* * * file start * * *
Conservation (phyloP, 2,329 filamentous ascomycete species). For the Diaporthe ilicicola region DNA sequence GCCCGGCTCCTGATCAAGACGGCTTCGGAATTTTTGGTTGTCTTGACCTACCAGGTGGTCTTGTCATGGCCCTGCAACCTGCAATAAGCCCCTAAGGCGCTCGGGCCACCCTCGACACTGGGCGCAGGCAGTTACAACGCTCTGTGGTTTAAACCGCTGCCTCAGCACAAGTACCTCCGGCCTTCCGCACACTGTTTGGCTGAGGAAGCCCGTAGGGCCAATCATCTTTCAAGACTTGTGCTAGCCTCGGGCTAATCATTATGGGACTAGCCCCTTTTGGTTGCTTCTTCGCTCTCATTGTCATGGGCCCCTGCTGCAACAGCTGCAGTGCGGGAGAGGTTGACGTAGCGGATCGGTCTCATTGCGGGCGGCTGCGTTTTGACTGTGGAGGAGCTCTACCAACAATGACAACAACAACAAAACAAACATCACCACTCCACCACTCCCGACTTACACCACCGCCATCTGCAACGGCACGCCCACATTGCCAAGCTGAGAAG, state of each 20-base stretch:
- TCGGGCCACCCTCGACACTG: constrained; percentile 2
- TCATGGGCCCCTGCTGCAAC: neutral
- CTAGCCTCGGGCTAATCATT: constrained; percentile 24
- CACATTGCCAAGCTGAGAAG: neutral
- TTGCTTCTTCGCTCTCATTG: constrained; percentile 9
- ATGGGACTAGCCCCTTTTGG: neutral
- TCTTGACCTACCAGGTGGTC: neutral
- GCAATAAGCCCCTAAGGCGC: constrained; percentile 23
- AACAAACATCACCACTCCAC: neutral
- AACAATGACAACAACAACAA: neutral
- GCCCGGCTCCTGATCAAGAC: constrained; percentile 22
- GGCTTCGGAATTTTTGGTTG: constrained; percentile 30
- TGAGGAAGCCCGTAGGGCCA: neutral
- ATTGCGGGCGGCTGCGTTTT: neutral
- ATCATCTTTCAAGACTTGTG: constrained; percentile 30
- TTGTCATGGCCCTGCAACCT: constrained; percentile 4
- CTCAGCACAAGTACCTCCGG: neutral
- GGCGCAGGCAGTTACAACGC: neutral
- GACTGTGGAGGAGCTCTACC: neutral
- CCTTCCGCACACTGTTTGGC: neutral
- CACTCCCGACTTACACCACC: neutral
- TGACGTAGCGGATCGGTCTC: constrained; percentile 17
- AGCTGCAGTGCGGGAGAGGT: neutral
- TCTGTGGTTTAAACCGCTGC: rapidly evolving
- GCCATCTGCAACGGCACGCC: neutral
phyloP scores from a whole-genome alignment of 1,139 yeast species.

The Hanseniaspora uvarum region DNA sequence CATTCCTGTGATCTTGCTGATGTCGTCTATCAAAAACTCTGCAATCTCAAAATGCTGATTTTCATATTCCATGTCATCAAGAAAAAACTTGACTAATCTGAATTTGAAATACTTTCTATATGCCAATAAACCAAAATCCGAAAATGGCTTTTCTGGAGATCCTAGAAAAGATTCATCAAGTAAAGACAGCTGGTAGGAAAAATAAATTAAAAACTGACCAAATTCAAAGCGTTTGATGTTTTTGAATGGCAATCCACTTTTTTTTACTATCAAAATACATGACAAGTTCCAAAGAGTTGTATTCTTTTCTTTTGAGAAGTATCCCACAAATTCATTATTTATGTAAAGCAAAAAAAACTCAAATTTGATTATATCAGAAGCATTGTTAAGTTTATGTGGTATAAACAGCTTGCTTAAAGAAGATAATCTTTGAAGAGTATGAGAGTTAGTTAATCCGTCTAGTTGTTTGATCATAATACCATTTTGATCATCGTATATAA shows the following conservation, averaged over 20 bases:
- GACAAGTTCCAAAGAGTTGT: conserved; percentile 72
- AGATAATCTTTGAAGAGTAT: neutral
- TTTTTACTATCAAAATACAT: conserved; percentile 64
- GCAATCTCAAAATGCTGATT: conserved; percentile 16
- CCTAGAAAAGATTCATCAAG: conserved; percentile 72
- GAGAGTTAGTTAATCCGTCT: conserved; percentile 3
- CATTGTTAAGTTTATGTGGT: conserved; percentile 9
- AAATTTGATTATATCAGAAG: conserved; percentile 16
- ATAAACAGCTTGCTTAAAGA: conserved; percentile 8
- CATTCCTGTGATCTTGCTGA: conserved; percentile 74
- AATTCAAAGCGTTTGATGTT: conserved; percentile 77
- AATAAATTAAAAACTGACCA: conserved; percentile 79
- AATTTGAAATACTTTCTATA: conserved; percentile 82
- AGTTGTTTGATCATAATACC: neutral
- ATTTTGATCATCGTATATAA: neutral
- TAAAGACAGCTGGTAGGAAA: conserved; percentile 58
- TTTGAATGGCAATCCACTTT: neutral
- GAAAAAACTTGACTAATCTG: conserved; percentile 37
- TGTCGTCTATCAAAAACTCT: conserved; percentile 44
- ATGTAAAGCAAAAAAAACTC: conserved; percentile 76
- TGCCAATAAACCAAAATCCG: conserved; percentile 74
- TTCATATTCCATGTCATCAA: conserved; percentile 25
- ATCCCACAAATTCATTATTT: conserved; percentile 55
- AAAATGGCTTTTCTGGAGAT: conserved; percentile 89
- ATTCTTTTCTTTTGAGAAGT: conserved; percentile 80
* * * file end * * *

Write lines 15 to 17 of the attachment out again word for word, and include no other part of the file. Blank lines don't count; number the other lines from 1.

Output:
- ATTGCGGGCGGCTGCGTTTT: neutral
- ATCATCTTTCAAGACTTGTG: constrained; percentile 30
- TTGTCATGGCCCTGCAACCT: constrained; percentile 4